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Quanto si fende
La rocca per dar via a chi va suso
N'andai 'nfino ove'l cerchiar si prende
Com'io nel quinto giro fui dischiuso
Vidi gente per esso che piangea
Glacendo a terra tutta volta in giuso
Adhaesit pavimento anima mia
Sentia dir loro con si alti sospiri
Che la parola appena s'intendea.
'O eletti di Deo, i cui soffriri
E giustizia e speranza fan men duri--' --DANTE. Purgatorio
Ah, sir, we have learnt the way to get your company,' said Hector Ernescliffe, as he welcomed his father-in-law at Maplewood; 'we have only to get under sentence.'
'Sick or sorry, Hector; that's the attraction to an old doctor.'
'And,' added Hector, with the importance of his youthful magisterial dignity, 'I hope I have arranged matters for you to see him. I wrote about it; but I am afraid you will not be able to see him alone.'
Great was the satisfaction with which Hector took the conduct of the expedition to Portland Island; though he was inclined to encumber it with more lionizing than the good Doctor's full heart was ready for. Few words could he obtain, as in the bright August sunshine they steamed out from the pier at Weymouth, and beheld the gray sides of the island, scarred with stone quarries, stretching its lengthening breakwater out on one side, and on the other connected with the land by the pale dim outline of the Chesill Bank. The water was dancing in golden light; white-sailed or red-sailed craft plied across it; a ship of the line lay under the lee of the island, practising gunnery, the three bounds of her balls marked by white columns of spray each time of touching the water, pleasure parties crowded the steamer; but to Dr. May the cheerfulness of the scene made a depressing contrast to the purpose of his visit, as he fixed his eyes on the squared outline of the crest of the island, and the precipitous slope from thence to the breakwater, where trains of loaded trucks rushed forth to the end, discharged themselves, and hurried back.
Landing at the quay, in the midst of confusion, Hector smiled at the Doctor's innocent proposal of walking, and bestowed him in a little carriage, with a horse whose hard-worked patience was soon called out, as up and up they went, through the narrow, but lively street, past the old-fashioned inn, made memorable by a dinner of George III.; past the fossil tree, clamped against a house like a vine; past heaps of slabs ready for transport, a church perched up high on the slope, and a parsonage in a place that looked only accessible to goats. Lines of fortification began to reveal themselves, and the Doctor thought himself arrived, but he was to wind further on, and be more struck with the dreariness and inhospitality of the rugged rock, almost bare of vegetation, the very trees of stone, and older than our creation; the melancholy late ripening harvest within stone walls, the whole surface furrowed by stern rents and crevices riven by nature, or cut into greater harshness by the quarries hewn by man. The grave strangeness of the region almost marked it out for a place of expiation, like the mountain rising desolate from the sea, where Dante placed his prisoners of hope.
The walls of a vast enclosure became visible; and over them might be seen the tops of great cranes, looking like the denuded ribs of umbrellas. Buildings rose beyond, with deep arched gateways; and a small town was to be seen further off. Mr. Ernescliffe sent in his card at the governor's house, and found that the facilities he had asked for had been granted. They were told that the prisoner they wished to see was at work at some distance; and while he was summoned, they were to see the buildings. Dr. May had little heart for making a sight of them, except so far as to judge of Leonard's situation; and he was passively conducted across a gravelled court, turfed in the centre, and containing a few flower-beds, fenced in by Portland's most natural productions, zamias and ammonites, together with a few stone coffins, which had once inclosed corpses of soldiers of the Roman garrison. Large piles of building inclosed the quadrangle; and passing into the first of these, the Doctor began to realize something of Leonard's present existence. There lay before him the broad airy passage, and either side the empty cells of this strange hive, as closely packed, and as chary of space, as the compartments of the workers of the honeycomb.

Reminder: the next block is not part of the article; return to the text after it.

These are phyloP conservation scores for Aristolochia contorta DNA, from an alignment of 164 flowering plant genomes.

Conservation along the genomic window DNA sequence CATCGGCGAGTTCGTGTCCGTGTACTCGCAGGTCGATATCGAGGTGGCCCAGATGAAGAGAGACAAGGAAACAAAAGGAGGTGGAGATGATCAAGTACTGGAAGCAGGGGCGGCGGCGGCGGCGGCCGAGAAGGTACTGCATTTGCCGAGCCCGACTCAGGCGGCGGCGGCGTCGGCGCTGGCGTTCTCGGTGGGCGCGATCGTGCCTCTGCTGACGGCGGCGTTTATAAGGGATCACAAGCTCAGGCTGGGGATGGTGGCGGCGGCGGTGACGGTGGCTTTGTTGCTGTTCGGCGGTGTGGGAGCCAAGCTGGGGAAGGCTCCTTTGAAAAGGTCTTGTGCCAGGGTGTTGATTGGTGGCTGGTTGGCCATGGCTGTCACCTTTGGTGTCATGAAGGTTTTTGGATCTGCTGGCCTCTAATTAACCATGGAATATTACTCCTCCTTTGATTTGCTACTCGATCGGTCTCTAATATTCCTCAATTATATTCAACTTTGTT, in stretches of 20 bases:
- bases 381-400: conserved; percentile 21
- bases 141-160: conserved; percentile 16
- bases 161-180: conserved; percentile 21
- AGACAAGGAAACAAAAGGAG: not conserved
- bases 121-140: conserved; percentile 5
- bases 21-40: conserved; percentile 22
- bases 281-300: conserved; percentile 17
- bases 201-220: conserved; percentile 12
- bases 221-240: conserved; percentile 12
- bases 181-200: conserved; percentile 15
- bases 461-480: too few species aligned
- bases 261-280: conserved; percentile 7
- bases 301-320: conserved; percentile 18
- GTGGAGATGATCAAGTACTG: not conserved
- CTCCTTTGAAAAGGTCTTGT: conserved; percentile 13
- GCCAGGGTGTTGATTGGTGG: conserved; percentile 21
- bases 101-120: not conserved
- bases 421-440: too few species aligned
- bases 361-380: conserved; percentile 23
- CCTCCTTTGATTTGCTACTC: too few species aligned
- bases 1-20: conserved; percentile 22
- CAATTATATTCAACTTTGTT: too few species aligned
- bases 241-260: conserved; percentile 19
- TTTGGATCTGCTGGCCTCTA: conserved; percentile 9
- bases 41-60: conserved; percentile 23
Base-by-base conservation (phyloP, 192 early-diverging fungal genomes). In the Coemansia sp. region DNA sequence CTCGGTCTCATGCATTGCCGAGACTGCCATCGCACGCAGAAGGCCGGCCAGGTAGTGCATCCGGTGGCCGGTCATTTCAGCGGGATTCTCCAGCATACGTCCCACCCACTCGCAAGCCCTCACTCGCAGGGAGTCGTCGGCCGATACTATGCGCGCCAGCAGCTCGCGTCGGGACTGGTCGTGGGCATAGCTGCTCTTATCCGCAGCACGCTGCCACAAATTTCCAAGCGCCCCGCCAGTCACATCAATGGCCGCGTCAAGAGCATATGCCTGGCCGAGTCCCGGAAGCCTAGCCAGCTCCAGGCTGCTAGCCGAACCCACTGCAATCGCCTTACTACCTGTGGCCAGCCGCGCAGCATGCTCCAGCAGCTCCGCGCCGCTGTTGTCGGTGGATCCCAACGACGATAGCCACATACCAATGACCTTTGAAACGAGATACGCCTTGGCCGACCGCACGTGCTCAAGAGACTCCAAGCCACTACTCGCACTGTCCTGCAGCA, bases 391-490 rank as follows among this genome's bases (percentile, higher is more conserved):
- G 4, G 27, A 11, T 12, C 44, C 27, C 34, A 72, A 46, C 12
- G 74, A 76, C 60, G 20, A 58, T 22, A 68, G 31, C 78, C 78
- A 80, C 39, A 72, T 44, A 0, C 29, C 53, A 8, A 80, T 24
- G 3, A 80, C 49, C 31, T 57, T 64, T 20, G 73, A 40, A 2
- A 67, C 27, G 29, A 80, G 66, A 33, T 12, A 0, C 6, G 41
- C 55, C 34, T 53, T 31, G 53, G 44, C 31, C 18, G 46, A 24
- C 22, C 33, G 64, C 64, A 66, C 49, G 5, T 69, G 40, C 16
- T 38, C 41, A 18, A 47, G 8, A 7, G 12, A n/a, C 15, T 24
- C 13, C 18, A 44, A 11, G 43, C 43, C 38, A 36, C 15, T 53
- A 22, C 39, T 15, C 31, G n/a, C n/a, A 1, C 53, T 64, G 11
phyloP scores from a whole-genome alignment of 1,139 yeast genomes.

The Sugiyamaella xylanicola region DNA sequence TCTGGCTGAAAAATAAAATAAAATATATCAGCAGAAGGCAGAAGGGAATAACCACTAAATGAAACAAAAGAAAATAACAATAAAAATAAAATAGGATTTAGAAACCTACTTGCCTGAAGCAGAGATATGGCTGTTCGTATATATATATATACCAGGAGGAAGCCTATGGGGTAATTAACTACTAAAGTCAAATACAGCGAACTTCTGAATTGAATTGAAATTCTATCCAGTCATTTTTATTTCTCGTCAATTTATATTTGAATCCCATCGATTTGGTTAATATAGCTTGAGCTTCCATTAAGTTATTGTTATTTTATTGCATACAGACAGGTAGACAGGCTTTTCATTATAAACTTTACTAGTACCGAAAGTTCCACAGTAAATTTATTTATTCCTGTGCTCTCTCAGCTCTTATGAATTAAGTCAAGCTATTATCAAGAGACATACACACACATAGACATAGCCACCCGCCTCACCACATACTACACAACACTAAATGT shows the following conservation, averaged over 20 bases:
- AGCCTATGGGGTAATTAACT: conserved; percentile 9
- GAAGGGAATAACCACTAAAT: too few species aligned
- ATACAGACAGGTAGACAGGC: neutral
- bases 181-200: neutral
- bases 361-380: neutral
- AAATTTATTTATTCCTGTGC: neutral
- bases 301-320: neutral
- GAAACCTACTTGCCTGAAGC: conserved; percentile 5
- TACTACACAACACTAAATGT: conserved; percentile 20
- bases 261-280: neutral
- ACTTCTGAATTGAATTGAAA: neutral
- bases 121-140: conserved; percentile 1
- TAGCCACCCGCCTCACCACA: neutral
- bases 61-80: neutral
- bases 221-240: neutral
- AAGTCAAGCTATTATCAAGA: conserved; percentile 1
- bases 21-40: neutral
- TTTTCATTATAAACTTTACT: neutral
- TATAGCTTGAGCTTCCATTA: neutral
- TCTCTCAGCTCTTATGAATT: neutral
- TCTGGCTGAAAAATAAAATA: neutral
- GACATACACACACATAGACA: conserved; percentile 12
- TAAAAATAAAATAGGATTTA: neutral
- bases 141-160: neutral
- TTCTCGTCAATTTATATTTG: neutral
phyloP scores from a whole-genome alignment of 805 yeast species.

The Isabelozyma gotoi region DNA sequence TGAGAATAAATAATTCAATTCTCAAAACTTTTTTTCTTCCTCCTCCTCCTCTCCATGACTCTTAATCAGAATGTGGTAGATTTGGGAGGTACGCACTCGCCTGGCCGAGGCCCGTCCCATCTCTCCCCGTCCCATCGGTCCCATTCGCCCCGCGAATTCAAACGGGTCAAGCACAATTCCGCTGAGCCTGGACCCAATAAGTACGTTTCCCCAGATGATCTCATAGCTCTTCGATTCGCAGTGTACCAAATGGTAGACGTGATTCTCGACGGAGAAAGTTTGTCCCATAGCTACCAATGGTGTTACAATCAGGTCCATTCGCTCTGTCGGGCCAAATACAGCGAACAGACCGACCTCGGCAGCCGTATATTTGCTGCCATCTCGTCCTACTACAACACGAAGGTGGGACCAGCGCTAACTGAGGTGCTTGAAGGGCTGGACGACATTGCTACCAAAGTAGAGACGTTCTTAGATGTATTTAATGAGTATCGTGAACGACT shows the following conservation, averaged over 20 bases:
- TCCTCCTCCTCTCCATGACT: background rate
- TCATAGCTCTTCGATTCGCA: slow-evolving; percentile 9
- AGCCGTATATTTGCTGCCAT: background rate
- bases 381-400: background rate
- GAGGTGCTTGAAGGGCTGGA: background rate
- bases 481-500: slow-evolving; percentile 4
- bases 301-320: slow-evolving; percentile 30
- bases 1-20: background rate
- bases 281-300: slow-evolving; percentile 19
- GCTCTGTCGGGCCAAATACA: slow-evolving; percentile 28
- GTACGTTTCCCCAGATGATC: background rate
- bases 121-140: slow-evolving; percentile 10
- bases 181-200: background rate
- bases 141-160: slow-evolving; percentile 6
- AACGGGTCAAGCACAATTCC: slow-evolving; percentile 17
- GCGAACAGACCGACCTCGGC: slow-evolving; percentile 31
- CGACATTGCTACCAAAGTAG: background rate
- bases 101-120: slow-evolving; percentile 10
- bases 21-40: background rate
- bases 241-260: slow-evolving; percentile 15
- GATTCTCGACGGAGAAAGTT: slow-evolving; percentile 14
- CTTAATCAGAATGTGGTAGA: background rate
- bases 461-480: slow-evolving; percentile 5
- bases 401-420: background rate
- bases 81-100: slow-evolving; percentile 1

'Just twice as wide as a coffin,' said Hector, doing the honours of one, where there was exactly width to stand up between the bed and the wall of corrugated iron; 'though, happily, there is more liberality of height.'
There was a ground glass window opposite to the door, and a shelf, holding a Bible, Prayer and hymn book, and two others, one religious, and one secular, from the library. A rust-coloured jacket, with a black patch marked with white numbers, and a tarpaulin hat, crossed with two lines of red paint on the crown, hung on the wall. The Doctor asked for Leonard's cell, but it was in a distant gallery, and he was told that when he had seen one, he had seen all. He asked if these were like those that Leonard had previously inhabited at Milbank and Pentonville, and hearing that they were on the same model, he almost gasped at the thought of the young enterprising spirit thus caged for nine weary months, and to whom this bare confined space was still the only resting-place. He could not look by any means delighted with the excellence of the arrangements, grant it though he might; and he was hurried on to the vast kitchens, their ranges of coppers full of savoury steaming contents, and their racks of loaves looking all that was substantial and wholesome; but his eyes were wandering after the figures engaged in cooking, to whom he was told such work was a reward; he was trying to judge how far they could still enjoy life; but he turned from their stolid low stamp of face with a sigh, thinking how little their condition could tell him of that of a cultivated nature.